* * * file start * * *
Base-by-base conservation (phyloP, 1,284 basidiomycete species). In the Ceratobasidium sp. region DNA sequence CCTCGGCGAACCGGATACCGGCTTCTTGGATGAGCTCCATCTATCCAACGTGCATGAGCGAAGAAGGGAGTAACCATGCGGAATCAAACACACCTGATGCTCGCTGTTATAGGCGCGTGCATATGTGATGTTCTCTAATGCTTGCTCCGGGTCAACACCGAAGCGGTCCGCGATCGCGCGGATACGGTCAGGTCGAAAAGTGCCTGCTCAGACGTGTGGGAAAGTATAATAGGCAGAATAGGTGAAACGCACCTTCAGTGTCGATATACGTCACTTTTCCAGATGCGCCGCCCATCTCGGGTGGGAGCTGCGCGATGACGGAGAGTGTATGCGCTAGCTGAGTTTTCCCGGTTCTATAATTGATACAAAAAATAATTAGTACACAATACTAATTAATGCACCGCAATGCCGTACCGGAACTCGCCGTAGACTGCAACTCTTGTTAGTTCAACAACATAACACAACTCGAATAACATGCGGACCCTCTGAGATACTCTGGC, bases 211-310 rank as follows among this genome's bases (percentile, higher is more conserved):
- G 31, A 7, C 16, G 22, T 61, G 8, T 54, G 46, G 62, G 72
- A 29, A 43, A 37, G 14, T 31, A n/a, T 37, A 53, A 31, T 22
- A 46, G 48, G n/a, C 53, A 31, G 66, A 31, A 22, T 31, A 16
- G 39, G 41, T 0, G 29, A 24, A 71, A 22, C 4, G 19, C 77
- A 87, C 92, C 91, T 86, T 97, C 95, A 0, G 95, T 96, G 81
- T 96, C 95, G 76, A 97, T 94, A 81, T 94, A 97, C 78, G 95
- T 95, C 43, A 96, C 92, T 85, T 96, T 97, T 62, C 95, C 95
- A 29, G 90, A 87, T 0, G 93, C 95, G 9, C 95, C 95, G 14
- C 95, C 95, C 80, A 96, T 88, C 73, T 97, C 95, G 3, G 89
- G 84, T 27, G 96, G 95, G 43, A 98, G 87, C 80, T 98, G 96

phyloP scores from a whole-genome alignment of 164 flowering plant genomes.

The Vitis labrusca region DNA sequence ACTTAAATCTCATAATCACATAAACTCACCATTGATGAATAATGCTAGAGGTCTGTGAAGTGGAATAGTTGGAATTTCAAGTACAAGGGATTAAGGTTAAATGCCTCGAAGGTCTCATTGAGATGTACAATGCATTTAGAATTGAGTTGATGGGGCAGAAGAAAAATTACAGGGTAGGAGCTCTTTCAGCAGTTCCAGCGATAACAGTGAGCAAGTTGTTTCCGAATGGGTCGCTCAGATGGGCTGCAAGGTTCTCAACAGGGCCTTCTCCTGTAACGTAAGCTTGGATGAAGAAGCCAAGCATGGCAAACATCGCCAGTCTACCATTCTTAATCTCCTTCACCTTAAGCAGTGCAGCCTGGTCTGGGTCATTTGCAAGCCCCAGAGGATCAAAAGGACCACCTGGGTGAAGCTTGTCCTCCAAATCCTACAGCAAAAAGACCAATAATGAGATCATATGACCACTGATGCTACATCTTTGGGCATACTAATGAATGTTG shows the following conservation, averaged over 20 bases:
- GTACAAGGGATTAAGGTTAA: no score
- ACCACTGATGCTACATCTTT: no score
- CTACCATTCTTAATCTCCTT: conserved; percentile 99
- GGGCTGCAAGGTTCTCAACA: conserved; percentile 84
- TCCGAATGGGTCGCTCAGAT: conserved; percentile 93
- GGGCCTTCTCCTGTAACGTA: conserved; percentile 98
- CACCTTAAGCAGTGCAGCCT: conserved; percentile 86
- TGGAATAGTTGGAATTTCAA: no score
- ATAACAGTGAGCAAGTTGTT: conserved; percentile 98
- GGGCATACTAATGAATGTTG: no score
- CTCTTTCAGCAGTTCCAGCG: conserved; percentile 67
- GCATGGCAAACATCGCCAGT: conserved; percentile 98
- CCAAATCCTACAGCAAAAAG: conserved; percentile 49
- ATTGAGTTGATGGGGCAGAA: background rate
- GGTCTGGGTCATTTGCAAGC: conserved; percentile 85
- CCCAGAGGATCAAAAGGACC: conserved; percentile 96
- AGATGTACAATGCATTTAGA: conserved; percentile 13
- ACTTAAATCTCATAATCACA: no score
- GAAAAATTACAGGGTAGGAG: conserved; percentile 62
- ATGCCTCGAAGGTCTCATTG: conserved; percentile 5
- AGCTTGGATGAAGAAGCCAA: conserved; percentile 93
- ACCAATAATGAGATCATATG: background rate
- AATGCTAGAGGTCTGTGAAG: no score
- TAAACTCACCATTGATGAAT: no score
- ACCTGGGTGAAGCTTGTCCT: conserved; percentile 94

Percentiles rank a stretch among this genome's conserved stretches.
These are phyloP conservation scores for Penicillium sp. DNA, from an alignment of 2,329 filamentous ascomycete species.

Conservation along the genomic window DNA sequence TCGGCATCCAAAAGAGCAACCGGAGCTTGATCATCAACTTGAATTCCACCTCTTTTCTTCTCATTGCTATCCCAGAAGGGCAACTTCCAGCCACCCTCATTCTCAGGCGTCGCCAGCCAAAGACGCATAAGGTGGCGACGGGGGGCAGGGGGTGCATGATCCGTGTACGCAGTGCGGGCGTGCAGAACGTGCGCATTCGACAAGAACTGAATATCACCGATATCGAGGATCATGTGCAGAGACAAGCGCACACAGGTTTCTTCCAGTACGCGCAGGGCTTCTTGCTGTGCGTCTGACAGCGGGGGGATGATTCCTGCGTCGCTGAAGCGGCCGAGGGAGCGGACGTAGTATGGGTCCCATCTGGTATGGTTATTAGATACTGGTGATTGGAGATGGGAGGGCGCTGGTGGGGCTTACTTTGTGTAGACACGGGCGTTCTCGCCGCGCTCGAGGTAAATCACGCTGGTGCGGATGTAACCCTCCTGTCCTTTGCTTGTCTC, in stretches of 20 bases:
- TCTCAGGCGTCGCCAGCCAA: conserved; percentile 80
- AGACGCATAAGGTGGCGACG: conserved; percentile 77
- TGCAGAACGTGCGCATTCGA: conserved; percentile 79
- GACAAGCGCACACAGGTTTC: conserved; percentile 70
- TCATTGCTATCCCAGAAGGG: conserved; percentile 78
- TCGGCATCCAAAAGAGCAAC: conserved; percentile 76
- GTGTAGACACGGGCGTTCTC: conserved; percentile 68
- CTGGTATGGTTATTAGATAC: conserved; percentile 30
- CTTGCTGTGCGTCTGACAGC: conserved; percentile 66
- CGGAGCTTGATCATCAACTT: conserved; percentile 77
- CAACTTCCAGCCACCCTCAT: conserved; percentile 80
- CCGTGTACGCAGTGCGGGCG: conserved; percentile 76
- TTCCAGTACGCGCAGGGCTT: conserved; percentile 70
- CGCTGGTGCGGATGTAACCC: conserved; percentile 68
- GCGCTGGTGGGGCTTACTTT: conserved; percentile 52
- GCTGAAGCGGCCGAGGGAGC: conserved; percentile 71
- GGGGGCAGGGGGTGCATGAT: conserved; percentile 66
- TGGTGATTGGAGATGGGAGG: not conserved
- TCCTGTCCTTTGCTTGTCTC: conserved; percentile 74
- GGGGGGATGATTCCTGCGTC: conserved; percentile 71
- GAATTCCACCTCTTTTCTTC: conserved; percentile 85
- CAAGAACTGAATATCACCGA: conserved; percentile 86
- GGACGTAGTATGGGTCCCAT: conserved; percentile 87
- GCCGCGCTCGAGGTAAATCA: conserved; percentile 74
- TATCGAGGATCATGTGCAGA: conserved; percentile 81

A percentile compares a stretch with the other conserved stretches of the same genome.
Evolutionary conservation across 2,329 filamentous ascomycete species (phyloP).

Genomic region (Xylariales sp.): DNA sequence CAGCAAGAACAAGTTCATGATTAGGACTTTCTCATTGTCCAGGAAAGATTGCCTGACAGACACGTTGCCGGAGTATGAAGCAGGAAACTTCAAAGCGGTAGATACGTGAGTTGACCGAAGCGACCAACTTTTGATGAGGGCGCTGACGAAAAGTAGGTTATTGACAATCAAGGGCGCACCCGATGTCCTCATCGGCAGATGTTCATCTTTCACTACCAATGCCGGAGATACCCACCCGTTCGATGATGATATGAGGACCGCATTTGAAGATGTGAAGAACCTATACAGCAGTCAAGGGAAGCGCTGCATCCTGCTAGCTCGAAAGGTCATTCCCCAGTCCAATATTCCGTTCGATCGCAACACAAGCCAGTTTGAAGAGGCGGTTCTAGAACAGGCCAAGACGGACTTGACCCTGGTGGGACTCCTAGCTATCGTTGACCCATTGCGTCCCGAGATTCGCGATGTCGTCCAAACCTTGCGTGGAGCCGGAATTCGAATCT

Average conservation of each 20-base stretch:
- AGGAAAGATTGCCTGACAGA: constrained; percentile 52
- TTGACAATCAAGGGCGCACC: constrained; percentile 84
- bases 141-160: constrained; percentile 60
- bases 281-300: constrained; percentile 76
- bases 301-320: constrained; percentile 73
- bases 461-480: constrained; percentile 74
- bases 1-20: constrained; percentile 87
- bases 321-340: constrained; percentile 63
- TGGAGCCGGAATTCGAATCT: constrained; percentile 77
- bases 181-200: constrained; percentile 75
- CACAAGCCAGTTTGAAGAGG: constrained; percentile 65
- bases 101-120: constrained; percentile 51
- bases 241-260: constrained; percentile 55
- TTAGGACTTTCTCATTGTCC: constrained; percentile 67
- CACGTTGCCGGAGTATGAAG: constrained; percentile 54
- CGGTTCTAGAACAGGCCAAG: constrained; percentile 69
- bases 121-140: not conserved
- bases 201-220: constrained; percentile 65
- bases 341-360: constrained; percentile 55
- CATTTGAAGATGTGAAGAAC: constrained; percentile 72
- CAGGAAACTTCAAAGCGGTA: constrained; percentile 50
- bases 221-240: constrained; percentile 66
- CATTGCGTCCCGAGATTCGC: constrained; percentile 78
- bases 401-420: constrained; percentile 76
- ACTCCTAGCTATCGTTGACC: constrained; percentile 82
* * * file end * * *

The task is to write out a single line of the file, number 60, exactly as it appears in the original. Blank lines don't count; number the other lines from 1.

- TCCTGTCCTTTGCTTGTCTC: conserved; percentile 74